Biden’s failed approach to defending American democracy


Ross Douthat, “What Is Joe Biden Thinking?”, New York Times, January 15, 2022.

Ross Douthat has done an excellent job in summing up the major failures of the Biden presidency, and their causes. As in Afghanistan, Biden is on a disastrous course. It is likely to lead to the loss of both the House and the Senate in 1922 if it is not corrected.

At the moment, the prospects for a course correction emanating from within the administration appear to be somewhere between negligible and nil.

Whether Democrats in Congress and out in the country can pressure Biden to change course is anybody’s guess.

Biden has demonstrated the truth of the old maxim that, “The perfect is the enemy of the good.”

Instead of negotiating with Joe Manchin and Kyrsten Sinema to pass a good “big infrastructure” bill instead of his Build Back Better dream mega-bill, Biden has needlessly wasted critical time and energy on a bill that does not meet the voters’ immediate concerns, while ignoring fundamental issues which may determine the future of democracy in the United States.

These fundamental issues include the necessity of ending the current state of impunity by indicting Donald Trump for his many apparent crimes of obstruction of justice, and indicting both Trump and his co-conspirators for electoral crimes and for trying to overthrow the election and the Constitution. Beyond the criminal convictions such indictments may produce, they could have an important educational impact, explaining, for example, how witness tampering affects us all.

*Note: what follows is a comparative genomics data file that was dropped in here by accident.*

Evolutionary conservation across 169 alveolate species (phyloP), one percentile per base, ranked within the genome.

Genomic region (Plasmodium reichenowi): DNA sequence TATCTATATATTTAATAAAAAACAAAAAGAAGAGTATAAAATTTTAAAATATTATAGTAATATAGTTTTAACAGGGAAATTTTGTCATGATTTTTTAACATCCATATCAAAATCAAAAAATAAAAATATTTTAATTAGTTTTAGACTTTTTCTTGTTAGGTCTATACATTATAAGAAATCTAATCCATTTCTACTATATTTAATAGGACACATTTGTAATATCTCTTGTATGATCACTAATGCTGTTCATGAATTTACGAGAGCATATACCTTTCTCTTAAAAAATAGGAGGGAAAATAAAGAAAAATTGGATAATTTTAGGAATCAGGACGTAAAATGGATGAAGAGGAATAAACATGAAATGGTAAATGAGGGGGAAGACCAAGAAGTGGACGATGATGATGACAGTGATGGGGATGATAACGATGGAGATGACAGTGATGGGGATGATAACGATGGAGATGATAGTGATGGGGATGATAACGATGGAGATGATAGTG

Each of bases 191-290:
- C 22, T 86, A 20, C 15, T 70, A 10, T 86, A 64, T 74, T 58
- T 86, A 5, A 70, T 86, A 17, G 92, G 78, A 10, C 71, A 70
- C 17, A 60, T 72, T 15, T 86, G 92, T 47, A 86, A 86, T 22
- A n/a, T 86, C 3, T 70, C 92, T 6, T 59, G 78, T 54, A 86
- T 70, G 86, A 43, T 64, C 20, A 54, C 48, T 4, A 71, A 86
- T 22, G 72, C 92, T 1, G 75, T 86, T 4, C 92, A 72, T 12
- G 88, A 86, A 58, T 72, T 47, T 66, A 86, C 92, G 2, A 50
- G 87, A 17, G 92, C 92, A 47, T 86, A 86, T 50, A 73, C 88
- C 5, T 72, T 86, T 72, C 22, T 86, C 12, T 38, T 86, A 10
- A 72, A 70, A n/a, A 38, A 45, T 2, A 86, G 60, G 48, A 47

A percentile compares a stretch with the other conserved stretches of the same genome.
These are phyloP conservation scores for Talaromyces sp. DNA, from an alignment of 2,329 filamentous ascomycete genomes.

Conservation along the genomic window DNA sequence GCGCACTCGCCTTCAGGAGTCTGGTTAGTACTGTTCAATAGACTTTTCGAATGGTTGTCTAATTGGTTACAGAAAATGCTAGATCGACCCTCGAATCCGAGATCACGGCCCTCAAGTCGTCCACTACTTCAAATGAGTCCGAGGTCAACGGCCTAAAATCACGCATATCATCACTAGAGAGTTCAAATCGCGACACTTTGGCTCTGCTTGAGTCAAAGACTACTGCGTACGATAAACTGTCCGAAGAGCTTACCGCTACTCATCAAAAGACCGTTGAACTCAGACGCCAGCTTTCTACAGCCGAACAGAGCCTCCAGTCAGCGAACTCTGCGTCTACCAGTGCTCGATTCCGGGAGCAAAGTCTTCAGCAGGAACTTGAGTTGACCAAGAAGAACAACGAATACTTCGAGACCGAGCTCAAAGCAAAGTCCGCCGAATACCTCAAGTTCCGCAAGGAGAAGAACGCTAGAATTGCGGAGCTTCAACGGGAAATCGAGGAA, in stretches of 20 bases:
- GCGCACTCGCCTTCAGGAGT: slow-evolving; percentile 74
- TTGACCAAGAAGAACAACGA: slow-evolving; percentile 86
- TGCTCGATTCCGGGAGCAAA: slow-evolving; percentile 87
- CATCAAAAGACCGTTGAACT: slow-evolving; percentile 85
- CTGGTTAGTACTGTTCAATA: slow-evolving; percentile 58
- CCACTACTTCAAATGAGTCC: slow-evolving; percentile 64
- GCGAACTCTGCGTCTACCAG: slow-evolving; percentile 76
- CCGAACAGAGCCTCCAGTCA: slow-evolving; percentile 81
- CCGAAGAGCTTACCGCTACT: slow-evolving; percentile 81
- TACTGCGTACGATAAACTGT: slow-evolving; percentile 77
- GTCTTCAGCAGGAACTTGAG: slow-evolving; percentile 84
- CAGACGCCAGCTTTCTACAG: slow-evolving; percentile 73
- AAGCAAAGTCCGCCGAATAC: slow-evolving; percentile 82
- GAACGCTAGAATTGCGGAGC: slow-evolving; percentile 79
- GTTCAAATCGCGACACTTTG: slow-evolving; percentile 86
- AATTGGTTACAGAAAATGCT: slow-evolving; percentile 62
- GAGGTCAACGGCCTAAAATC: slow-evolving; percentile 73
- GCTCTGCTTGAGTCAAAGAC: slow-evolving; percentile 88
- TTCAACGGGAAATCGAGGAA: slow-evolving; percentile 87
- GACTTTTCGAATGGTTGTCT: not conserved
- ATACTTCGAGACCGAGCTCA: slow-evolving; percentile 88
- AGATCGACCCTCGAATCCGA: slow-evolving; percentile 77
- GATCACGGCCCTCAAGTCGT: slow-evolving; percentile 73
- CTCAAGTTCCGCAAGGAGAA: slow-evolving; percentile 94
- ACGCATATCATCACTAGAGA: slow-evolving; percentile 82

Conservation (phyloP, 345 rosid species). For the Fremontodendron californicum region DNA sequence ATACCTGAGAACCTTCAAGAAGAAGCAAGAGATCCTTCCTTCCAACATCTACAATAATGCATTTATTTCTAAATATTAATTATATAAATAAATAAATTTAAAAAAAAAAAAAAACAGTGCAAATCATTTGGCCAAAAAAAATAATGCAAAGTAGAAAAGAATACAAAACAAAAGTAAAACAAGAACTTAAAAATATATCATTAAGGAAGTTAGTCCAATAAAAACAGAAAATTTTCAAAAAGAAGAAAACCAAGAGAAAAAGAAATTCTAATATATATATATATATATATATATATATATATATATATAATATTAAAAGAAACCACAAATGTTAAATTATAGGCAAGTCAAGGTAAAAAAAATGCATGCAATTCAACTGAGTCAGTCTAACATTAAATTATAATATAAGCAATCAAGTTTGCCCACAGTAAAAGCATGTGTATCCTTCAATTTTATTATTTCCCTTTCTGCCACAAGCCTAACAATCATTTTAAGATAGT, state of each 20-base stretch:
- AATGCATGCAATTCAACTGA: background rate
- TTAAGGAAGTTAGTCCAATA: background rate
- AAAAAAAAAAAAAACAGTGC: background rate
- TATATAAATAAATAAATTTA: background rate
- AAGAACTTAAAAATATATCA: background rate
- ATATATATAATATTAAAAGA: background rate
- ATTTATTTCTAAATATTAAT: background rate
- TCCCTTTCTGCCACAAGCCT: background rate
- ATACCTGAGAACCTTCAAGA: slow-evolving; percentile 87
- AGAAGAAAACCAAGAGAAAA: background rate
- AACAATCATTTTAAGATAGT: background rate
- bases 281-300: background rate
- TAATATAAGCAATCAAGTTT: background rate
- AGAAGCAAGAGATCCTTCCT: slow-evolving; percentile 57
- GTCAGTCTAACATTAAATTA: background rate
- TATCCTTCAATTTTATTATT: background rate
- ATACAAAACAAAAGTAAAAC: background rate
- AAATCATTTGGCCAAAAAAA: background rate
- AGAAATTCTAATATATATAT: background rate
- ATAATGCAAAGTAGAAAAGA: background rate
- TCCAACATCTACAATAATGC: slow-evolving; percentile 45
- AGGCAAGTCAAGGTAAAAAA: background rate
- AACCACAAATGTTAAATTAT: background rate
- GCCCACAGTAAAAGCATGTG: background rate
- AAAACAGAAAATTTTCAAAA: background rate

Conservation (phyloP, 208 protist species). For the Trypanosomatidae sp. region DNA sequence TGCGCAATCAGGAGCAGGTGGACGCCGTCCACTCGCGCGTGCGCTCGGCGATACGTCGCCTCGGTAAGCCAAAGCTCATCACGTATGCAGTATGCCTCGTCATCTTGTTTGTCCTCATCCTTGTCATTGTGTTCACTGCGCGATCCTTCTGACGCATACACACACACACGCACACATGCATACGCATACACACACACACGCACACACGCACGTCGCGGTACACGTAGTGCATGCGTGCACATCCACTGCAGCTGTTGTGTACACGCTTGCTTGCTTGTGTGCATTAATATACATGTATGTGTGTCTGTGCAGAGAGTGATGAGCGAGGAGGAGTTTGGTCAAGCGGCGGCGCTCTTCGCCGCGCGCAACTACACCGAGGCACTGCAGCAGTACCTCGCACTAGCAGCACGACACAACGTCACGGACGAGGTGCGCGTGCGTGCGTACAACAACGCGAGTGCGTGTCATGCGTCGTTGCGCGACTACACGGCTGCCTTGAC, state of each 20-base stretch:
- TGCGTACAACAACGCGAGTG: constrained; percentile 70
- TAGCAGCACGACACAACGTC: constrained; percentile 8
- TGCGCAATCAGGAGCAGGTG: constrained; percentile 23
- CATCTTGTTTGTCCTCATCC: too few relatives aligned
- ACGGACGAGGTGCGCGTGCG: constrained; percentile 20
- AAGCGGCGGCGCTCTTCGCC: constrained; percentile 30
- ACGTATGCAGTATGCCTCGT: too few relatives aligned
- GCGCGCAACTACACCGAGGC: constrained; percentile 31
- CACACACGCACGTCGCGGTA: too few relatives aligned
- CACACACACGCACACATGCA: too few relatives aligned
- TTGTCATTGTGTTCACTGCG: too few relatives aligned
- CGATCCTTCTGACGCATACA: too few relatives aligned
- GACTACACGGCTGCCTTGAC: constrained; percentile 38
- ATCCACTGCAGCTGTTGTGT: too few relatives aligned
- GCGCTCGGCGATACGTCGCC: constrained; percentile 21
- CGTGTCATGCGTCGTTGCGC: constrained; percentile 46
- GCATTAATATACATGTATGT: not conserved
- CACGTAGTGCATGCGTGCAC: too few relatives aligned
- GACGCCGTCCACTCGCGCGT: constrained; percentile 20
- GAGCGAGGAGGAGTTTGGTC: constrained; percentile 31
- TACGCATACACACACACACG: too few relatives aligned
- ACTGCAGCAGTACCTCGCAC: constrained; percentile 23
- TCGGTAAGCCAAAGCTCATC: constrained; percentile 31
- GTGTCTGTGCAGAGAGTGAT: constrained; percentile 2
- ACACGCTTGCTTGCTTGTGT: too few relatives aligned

The Justice Department under Merrick Garland seems to be off in some la-la land where ending impunity, and putting away apparent felons–above the level of the foot soldiers–lacks importance or any sense of urgency.

Maybe Garland will come up with some “perfect” prosecutions in 2023 or 2024, but even this seems unlikely as apparently he has not even begun a large-scale investigation. By the time he gets around to it, if he ever does, the statute of limitations will have run on many of Trump’s 2017 crimes (beginning in January, 2022), and whatever educational effect the indictments and trials might have had will have come too late to have a big impact on politics in the country.

On the critical issue of voting rights and fair elections, Biden has put his weight behind the maximalist demands of so-called “progressives” in his party, who seek the “perfect” overhaul of the federal electoral system instead of a slimmed-down bill aimed at defending the integrity of vote-counting and certification, and blocking or reversing the Republicans’ legislative attempts in many states to rig the process and make it more vulnerable to political subversion.

Finally, Biden has done nothing to propose legislative action or to adopt executive actions that would deflate the propaganda bubble of Trump and his supporters, e.g., by reintroducing “public interest” and “fairness” standards into the FCC licensing of television and radio stations, or by adopting laws that would establish liability for knowingly transmitting lies and disinformation over the airwaves.

Biden has done nothing in this area. No initiatives. Nothing.

In thinking of the defense of democracy against the fascist threat, everyone needs not only to call out Republicans for the anti-democratic measures and culture of lies and disinformation they are supporting, but also to call out the Democrats and the Biden administration for their failure to take obviously necessary steps to defend our democracy.

These steps are laid out above, and include–most critically– indicting Trump and his minions for the serious felonies they appear to have committed.

If our democracy succumbs to the anti-democratic and fascist challenges it faces, not only the Republicans but also the Democrats will be to blame.

By then, of course, it may be too late for any kind of blame to make any difference.

The Trenchant Observer

1 Comment on "Biden’s failed approach to defending American democracy"

  1. Michael Mauldin | January 18, 2022 at 7:32 am |

    Points well taken.

Comments are closed.